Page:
It may be a dream for every kid to walk and fly like a butterfly in the sky. It’s time to make your dream come true; a trip to space is not a big deal now! The common man could now travel to space for recreational purposes. Space tourism has become popular in this sense.
Space for Everyone
Initially, space travel was possible for the established government-owned International Space Station (ISS) or on vehicles such as Russian Soyuz, or vehicles fielded by private companies.
Apart from professionally trained astronauts, American businessman Dennis Tito was the first space tourist who visited space on April 28, 2001. This visit gave prominence to space tourism, and the orbital space tourism industry garnered much media attention following Tito’s flight.
Virgin Galactic has already sold hundreds of tickets for a voyage into space.
Private companies started to work hard trying to make space tourism profitable by developing suborbital vehicles designed to take passengers to an altitude of 100km. In 2004, the US Commercial Space Launch Amendments Act (CSLAA) provided guidelines for regulating the safety of commercial human spaceflight in the US under the Federal Aviation Administration (FAA).
Live your Dream
Tourism in space became a dream come true for many on July 11, 2021. The initial step towards this giant trail was first led by an American space company named Virgin Galactic. The tug of war between the multi-billionaires to bring tourists into space was won by British entrepreneur Richard Branson (72). Virgin Galactic’s VSS Unity rocket plane with six passengers, including Branson, went to space and returned within one hour. That was a historical flight to space which proved that humans could also travel into space for amusement.
Virgin Galactic has already sold hundreds of tickets for a voyage into space. Space companies like Virgin Galactic, Space X, and Blue Origin are a few pioneers in the field. These companies aim to bring people to space and let them spend some time in no gravity and then return to earth in suborbital space flights.
According to the American Space Agency, NASA, 60 miles above the earth, that is 100 kilometres above, is considered to be space, even though there is no sharp physical boundary that marks the end of the atmosphere and the beginning of space. This area is known as the Karman Line. Pilots, mission specialists and civilians who cross this boundary are officially deemed astronauts.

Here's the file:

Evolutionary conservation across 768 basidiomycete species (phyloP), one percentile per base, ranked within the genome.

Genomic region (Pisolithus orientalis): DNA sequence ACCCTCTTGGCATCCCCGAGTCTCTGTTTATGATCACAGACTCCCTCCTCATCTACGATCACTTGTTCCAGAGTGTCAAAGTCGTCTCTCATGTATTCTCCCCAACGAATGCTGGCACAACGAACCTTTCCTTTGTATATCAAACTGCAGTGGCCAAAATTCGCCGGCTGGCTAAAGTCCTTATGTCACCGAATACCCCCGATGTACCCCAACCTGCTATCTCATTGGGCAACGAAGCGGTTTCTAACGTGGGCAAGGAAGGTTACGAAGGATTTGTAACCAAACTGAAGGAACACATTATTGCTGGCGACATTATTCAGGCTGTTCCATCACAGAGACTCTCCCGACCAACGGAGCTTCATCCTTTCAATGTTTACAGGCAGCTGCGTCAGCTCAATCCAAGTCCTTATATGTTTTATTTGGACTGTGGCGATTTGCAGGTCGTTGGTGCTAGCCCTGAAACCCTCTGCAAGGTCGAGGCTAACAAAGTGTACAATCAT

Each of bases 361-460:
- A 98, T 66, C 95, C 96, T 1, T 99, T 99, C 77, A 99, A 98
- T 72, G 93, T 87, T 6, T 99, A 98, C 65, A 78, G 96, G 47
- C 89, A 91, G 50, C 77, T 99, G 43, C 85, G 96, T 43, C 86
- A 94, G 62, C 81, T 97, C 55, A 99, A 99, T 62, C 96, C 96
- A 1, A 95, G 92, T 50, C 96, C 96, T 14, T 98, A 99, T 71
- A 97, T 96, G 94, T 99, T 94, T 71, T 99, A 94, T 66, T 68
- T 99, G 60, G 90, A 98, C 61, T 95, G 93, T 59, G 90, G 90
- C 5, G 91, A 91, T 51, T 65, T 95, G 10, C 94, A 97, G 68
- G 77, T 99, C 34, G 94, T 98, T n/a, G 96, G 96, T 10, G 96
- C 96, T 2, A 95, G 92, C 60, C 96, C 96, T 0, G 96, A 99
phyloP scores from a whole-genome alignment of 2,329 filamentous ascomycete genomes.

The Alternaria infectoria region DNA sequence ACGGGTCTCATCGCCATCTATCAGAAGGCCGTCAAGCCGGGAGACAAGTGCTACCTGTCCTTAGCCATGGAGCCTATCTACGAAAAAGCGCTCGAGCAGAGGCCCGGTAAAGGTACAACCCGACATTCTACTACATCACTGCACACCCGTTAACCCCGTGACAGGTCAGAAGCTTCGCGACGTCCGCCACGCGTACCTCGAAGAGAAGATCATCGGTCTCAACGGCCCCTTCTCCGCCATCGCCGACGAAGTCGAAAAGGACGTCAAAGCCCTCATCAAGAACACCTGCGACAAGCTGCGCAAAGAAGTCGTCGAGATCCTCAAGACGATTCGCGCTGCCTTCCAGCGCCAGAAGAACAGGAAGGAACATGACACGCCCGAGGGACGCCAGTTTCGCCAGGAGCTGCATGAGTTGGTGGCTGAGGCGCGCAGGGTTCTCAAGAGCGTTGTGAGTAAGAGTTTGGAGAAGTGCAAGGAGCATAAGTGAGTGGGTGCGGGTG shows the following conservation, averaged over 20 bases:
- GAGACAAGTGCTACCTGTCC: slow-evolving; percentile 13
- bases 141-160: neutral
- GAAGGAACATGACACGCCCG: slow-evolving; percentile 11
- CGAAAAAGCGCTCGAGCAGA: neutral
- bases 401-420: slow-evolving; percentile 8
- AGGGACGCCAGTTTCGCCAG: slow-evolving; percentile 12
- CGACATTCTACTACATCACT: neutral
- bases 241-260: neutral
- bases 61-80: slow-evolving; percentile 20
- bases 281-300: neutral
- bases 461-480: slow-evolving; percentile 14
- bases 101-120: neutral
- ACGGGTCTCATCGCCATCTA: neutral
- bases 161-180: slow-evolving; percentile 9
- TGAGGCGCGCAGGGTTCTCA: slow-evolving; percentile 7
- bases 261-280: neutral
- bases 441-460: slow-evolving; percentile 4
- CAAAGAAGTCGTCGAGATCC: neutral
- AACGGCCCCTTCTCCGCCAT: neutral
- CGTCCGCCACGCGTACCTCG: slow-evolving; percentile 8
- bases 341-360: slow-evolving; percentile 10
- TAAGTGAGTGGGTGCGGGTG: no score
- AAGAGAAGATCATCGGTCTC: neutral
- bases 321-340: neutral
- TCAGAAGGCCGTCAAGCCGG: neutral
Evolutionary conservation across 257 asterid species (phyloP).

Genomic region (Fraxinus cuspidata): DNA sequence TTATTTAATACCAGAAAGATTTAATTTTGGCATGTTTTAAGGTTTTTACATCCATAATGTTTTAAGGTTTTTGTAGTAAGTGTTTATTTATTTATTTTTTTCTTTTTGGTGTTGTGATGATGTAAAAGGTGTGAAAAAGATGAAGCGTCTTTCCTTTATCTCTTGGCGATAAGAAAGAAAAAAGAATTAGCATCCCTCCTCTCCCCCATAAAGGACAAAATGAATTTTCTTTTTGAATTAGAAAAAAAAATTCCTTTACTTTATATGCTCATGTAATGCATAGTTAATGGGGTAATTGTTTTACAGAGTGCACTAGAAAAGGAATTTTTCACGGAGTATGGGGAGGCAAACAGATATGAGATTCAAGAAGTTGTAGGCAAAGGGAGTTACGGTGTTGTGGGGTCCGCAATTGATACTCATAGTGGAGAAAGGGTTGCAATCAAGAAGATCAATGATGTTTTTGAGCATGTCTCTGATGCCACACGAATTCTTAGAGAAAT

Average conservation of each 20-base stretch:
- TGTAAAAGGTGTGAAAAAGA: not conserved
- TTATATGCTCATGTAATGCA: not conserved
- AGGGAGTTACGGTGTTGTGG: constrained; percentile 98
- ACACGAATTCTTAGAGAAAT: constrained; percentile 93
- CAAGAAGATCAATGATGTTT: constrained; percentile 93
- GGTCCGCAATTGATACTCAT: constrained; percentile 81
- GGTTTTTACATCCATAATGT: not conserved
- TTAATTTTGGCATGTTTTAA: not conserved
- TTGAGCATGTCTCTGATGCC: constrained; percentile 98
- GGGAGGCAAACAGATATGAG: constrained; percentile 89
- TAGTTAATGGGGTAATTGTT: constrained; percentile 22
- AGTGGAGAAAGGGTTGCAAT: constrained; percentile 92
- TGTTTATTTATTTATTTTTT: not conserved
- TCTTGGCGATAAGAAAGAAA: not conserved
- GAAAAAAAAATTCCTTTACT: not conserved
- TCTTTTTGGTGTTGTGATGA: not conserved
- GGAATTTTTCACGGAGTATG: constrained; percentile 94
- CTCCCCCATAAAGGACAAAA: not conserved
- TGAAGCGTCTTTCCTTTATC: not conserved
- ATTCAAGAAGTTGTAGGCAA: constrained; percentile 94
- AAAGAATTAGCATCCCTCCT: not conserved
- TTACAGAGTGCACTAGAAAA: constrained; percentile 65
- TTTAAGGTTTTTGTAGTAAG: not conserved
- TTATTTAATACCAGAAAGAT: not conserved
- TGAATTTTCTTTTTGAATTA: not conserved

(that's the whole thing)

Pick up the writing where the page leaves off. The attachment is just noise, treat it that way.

Travel to Infinity
Plans to bring people into space were long-term projects. Branson’s Virgin Galactic gained much importance as they won a contest between the multi-billionaires. Jeff Bezos, the executive chairman of Amazon and the owner of American space company Blue Origin, was preparing to go into space in his space flight, but Branson overtook Bezos by flying 9 days earlier than Bezos’s scheduled flight.
The lunar tourism project, dearMoon, conceived and financed by Japanese billionaire Yusaku Maezawa, was announced in 2018.
More than 800 people have already booked for the Virgin Galactic space flight. They have sold this out for $250000. They are planning to start commercial space flights by 2023.
The CEO of Tesla Motors, Elon Musk, is also behind the same dream with his space company SpaceX. In collaboration with NASA, they are planning to send civilians to Moon and Mars. Elon Musk has declared he will begin a human colony on Mars by 2030.
In 2019, NASA declared they are ready to open the International Space Station for individual space tourists for a fixed rate.
Dear Moon, We are Coming…
The lunar tourism project, dearMoon, conceived and financed by Japanese billionaire Yusaku Maezawa, was announced in 2018. This Lunar tourism project will make use of the SpaceX Starship spacecraft. The flight is expected to occur in 2023 with 6 to 8 passengers, including Maezawa, onboard.
As the space tourism industry evolves, space flight participants will grow, suborbital and orbital flights will inevitably give way to lunar excursions and trips to Mars, and maybe beyond that!
Now put on your thinking hats and think about the following questions for a couple of minutes.
How would you describe the term “space tourism” to your students?
Can you think of how the decision to open the International Space Station to tourists will influence Space tourism?
Write down your thoughts and discuss them with your students, children and your colleagues. Listen to their views and compare them with your own. As you listen to others, note how similar or different your views are to others’.
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